Though Mars is believed to once have had a thick atmosphere capable of keeping the planet warm enough to sustain liquid water, it is now a thin, wispy remnant of its former self. NASA launched the Mars Atmosphere And Volatile EvolutioN (MAVEN) orbiter nearly two years ago in order to find out what happened to the atmosphere of the red planet.
MAVEN has now returned data that details how solar wind effectively stripped Mars of its atmosphere, which changed the landscape of the planet in incredible ways.
The Sun is constantly blasting out radiation, which is fairly harsh. Earth is protected by much of these effects because of the magnetic field. (Fun fact: radiation interacting with the magnetic field is how aurorae form.) Mars doesn't have much in the way of a magnetic field, so its protection is limited. As a result, solar wind has been able to wear down a catastrophic amount of the atmosphere at a rate of 100 grams per second. Over the course of a few billion years, the planet's atmosphere was stripped away almost entirely.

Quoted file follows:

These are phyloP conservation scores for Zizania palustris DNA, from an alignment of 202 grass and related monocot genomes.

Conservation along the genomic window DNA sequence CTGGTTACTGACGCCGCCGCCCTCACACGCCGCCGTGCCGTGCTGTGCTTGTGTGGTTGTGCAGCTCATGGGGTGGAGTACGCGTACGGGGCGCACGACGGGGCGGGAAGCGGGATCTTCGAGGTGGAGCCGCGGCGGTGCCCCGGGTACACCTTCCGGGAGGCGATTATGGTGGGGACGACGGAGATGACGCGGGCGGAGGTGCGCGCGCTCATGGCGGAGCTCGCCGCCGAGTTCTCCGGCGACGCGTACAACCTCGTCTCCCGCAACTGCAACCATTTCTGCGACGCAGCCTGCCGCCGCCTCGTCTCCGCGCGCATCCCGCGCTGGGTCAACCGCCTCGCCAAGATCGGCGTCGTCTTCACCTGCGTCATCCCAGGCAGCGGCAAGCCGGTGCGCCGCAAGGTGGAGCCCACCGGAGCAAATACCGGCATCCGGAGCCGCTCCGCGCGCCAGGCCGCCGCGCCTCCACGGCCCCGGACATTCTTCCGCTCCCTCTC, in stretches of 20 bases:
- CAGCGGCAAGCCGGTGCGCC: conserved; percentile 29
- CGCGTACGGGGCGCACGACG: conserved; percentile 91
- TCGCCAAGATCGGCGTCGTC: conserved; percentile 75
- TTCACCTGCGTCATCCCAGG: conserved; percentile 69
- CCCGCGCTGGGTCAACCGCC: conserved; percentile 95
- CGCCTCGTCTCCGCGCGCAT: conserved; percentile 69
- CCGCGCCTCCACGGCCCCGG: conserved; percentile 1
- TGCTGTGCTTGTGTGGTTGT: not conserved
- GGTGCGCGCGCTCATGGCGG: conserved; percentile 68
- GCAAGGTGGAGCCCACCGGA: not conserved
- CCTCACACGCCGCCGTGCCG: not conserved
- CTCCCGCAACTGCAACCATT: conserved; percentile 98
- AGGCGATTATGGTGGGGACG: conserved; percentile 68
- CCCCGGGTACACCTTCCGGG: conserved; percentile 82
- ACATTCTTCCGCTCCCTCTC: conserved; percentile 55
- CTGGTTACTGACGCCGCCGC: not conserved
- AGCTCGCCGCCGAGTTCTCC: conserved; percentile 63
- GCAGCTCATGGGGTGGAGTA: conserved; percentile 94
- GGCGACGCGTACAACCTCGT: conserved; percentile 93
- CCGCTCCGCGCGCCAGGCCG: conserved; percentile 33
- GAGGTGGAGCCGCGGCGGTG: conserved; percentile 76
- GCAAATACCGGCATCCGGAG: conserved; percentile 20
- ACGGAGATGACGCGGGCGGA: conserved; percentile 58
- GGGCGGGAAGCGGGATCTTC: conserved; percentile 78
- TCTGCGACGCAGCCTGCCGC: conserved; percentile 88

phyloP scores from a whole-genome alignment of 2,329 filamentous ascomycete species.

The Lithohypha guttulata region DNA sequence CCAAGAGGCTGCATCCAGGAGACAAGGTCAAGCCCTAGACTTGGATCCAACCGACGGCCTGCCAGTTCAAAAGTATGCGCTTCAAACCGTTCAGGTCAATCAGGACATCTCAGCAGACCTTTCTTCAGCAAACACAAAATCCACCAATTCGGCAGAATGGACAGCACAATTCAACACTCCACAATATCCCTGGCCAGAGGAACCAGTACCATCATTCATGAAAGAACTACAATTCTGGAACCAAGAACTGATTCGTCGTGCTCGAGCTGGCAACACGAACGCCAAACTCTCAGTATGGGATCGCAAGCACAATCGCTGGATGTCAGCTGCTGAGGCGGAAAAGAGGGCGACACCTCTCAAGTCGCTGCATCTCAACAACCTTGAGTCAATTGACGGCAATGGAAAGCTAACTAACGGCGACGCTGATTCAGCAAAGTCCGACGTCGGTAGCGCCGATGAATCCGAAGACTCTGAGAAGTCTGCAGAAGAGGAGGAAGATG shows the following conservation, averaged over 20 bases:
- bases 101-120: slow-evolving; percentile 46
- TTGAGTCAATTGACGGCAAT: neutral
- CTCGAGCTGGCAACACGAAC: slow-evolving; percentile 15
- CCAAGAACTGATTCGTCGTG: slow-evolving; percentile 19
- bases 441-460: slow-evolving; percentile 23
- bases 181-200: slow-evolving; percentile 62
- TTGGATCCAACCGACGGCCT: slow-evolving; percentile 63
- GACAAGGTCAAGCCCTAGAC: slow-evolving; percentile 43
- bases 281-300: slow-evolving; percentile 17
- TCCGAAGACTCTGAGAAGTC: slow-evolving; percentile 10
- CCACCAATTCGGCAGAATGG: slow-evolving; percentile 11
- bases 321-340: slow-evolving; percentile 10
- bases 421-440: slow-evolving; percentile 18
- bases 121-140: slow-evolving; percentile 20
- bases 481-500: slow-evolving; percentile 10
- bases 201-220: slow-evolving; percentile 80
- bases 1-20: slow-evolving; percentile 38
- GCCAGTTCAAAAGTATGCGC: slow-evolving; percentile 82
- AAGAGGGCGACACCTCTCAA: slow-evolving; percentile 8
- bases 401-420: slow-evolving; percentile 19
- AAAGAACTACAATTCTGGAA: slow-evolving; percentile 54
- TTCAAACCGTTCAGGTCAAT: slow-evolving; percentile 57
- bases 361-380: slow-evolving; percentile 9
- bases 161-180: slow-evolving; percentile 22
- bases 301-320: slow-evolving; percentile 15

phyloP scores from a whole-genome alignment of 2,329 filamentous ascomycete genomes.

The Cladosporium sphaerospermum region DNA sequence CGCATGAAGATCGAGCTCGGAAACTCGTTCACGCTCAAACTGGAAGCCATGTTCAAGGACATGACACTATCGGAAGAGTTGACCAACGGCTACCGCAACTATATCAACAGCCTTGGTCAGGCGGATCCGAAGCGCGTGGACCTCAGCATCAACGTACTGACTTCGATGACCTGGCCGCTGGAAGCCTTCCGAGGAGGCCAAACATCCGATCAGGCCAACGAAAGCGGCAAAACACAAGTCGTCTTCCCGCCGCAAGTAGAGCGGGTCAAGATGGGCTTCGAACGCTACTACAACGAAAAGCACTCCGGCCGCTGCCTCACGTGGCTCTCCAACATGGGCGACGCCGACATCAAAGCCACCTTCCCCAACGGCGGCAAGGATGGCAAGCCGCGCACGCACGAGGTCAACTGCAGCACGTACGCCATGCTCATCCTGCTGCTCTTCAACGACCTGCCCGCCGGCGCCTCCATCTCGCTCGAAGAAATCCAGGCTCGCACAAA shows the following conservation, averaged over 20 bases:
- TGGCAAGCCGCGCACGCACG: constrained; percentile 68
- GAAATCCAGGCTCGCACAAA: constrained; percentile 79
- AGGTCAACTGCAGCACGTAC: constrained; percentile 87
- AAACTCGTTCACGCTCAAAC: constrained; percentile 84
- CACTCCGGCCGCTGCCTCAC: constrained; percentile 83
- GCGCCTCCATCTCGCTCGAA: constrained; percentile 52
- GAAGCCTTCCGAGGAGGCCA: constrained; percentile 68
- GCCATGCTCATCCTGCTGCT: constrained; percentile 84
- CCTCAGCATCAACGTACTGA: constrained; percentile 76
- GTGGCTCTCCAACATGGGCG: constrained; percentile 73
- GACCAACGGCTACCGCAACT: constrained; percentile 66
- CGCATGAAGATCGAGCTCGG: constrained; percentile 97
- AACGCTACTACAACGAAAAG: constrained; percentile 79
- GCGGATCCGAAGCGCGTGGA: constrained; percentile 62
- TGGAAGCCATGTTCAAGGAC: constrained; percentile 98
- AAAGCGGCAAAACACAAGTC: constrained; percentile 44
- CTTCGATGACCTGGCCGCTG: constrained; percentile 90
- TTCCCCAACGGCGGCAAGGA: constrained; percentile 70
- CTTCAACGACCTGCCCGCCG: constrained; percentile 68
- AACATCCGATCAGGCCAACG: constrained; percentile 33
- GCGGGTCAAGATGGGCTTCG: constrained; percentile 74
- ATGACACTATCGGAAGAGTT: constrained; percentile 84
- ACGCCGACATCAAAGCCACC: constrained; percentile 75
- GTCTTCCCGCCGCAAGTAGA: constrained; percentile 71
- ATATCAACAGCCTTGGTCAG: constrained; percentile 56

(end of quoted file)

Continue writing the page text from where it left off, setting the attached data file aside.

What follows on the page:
"Solar-wind erosion is an important mechanism for atmospheric loss, and was important enough to account for significant change in the Martian climate," explained NASA's Joe Grebowsky. "MAVEN also is studying other loss processes — such as loss due to impact of ions or escape of hydrogen atoms — and these will only increase the importance of atmospheric escape."
But why is this important?
Learning what became of the atmosphere is crucial to knowing what happened to all of the planet's water. It is thought that Mars was once covered with extensive oceans. While NASA announced in September that briny liquid water still exists on the fourth planet, it is in greatly reduced quantities.
"Understanding what happened to the Mars atmosphere will inform our knowledge of the dynamics and evolution of any planetary atmosphere," NASA's John Grunsfeld announced in a statement. "Learning what can cause changes to a planet's environment from one that could host microbes at the surface to one that doesn't is important to know, and is a key question that is being addressed in NASA's journey to Mars."
Liquid water is essential for the existence of life as we know it, and figuring out how the Martian atmosphere was stripped away is a key piece of the puzzle.
(Header image: NASA / Goddard Space Flight Center)